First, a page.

Bill Murlin has spent the past 30 years with guitar in hand, singing the Columbia River songs Woody Guthrie wrote during his one-month visit to the Pacific Northwest, including Grand Coulee Dam, above, and other places during his work for the Bonneville Power Administration.
Photo by Sandy Bly
Thirty years after his discovery of Woody Guthrie’s lost songs, Bill Murlin collaborates on recording
Folk music has been a defining thread in the tapestry of Bill Murlin’s life. He started performing while in college in the 1960s. Today, at the age of 75, he continues to take his show on the road.
Bill favors the works of the late, great icon Woody Guthrie—especially the 26 songs the radical songwriter penned during his 30-day stint toiling for the U.S. government to promote public power.
Partly that is because unearthing a long-forgotten cache of Woody’s Columbia River songs became a labor of love for Bill in the 1980s. He helped tell the story of the time Woody worked for the Bonneville Power Administration—a mission that continues.
“It’s always been my dream to see to it that all 26 songs that Woody wrote for BPA got heard,” says Bill. “I’ve always wanted to get all 26 songs recorded before I die, or before I’m unable to perform anymore.”
Thanks to a young musician who grew up along the Columbia River, Bill’s 30-year dream is close to becoming a reality. Fellow folksinger Joe Seamons is carrying on Bill’s passion for Woody’s music, partnering with Bill and others to record—for the first time—all of Woody’s Columbia River songs.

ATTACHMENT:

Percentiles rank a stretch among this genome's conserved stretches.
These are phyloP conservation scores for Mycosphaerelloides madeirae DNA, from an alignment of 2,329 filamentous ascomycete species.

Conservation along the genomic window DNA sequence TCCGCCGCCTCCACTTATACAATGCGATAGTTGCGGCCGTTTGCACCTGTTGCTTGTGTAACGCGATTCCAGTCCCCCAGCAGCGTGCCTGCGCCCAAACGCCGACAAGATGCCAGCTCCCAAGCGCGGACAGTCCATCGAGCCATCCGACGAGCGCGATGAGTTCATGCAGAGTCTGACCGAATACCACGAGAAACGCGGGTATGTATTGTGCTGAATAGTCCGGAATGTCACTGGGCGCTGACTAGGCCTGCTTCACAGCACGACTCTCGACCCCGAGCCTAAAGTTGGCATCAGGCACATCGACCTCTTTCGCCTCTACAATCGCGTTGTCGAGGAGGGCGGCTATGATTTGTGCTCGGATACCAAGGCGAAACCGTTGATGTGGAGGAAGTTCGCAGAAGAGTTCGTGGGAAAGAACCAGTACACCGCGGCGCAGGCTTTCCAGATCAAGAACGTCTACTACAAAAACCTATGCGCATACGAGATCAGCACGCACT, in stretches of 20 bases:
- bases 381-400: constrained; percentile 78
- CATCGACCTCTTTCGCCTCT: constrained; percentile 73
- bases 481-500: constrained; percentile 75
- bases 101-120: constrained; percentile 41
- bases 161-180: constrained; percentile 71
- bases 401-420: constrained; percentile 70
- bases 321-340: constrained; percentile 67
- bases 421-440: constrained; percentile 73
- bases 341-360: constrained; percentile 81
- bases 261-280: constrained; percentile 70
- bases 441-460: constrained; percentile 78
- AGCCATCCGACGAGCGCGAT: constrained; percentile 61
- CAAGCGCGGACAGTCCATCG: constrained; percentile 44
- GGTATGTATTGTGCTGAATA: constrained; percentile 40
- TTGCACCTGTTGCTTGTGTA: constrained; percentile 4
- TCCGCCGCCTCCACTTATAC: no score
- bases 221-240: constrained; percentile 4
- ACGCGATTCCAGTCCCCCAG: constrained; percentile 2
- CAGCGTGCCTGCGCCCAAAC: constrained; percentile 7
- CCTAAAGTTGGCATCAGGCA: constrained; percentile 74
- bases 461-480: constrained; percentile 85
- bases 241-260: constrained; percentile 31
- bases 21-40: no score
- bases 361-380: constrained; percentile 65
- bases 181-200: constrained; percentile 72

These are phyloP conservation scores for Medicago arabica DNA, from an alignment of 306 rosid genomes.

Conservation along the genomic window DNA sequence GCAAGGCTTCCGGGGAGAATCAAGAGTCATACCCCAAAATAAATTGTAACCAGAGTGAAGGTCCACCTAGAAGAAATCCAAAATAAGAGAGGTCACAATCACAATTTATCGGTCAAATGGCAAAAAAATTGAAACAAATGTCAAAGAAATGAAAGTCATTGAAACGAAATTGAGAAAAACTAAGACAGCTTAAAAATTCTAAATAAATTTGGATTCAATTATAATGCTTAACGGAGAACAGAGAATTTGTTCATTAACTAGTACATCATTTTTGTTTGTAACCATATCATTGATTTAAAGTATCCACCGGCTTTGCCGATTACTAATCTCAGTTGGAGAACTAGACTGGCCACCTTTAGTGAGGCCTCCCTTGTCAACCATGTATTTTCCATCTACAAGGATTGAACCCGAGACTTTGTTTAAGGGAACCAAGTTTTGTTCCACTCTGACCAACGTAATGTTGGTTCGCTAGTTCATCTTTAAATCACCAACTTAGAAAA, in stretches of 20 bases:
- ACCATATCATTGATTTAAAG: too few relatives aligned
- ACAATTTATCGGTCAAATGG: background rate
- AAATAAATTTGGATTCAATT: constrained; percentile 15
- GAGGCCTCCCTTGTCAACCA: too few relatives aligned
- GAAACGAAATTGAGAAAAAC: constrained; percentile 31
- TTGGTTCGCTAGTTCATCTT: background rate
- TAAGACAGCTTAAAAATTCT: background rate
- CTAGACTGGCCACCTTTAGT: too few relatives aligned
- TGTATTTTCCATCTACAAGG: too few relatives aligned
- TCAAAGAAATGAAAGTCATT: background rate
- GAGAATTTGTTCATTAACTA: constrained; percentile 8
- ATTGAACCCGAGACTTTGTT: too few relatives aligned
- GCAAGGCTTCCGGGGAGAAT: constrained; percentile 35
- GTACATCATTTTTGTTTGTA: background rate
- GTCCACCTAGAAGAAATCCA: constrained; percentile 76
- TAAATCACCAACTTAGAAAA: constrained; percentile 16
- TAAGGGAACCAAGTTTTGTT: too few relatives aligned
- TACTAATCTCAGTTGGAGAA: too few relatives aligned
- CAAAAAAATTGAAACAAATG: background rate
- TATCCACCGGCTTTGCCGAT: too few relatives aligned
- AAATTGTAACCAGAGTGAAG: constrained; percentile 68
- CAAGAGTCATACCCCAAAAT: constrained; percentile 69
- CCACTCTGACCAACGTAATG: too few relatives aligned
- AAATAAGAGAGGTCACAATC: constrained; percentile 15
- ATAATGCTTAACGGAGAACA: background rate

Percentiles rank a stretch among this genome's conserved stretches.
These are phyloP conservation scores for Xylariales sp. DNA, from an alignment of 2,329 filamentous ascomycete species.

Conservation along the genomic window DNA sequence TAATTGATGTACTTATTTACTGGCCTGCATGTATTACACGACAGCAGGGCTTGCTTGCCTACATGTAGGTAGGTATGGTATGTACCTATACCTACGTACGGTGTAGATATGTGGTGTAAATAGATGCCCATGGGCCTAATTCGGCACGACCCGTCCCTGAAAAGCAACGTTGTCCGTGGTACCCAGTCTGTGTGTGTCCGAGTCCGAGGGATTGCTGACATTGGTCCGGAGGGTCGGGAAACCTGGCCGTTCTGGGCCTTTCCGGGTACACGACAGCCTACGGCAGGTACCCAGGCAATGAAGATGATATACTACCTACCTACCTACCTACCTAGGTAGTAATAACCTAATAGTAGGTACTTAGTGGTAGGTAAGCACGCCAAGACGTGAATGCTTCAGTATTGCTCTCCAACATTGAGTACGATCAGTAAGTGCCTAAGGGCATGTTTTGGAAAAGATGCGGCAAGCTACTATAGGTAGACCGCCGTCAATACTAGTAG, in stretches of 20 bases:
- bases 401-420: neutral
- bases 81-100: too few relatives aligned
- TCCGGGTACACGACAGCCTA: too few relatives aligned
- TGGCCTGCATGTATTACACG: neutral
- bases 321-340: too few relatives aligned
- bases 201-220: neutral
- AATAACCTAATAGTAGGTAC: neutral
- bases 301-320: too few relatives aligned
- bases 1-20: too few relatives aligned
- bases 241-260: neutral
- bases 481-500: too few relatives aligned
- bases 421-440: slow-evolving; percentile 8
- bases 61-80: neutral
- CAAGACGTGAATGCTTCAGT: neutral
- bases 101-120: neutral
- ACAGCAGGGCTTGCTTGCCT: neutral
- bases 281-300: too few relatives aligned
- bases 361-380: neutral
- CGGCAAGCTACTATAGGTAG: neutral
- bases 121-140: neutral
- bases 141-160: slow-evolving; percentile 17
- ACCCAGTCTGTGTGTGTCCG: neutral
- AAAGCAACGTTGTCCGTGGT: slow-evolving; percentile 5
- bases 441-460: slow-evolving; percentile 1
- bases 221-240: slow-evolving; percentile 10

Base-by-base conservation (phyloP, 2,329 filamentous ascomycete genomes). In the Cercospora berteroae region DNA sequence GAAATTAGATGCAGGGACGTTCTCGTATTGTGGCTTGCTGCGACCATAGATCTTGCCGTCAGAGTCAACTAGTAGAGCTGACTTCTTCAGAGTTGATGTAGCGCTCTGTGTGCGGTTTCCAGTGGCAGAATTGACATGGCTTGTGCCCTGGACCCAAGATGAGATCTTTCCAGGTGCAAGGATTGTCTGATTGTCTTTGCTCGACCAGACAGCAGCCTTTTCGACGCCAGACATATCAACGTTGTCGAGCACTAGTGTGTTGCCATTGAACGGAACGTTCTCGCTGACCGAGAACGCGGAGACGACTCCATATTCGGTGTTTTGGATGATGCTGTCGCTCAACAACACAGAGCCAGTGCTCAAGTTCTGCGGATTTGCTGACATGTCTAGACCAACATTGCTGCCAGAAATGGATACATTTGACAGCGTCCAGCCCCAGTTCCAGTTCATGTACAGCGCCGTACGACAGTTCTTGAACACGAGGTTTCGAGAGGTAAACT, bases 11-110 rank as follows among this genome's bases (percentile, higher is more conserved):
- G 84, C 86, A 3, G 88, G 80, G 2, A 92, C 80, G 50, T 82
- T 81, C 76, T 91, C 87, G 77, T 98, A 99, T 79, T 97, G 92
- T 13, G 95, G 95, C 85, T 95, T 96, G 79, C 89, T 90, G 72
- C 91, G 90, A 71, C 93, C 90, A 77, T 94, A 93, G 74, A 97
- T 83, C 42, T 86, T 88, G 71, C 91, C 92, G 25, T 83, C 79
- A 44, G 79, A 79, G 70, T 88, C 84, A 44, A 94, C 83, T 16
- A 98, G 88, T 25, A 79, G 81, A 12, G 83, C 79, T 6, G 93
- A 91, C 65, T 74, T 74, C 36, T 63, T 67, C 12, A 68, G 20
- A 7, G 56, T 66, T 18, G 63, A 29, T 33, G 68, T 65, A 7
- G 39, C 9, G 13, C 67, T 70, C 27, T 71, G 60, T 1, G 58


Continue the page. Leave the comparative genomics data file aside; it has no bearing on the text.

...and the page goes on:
In March, recordings were completed in Portland and Seattle. Now, Joe and Bill are raising funds to release the double album, titled “Roll Columbia.”
“I’ve been performing these songs for over 30 years,” says Bill. “Everything was familiar to me, even the really obscure songs. It really felt good to go into the studio and sit in front of those microphones and play them until we got it right.”
A Quest to Find the Story and the Songs
Born to a military family in 1941—the same year Woody was writing his Columbia River songs—Bill spent his childhood bouncing around the country, finally landing in Spokane, Washington.
After graduating with a degree in broadcasting from Washington State University, he spent 16 years working in Portland as a radio disc jockey and radio and television news reporter. In 1979, he joined BPA’s public information office. He created and recorded press releases for more than 300 radio stations, filmed news releases for television stations, and produced internal and external videos for BPA.
While working in BPA’s basement studio, Bill stumbled upon a file that launched his search for all 26 of Woody’s Columbia River songs.
Bill was vaguely aware Woody had written songs for BPA, but says he never thought much about it.
“That file showed that not only had Woody Guthrie written songs, but he had worked at BPA to write the songs,” explains Bill. “He was not under contract like you might expect, but he was actually an employee of BPA, which I found rather fascinating.”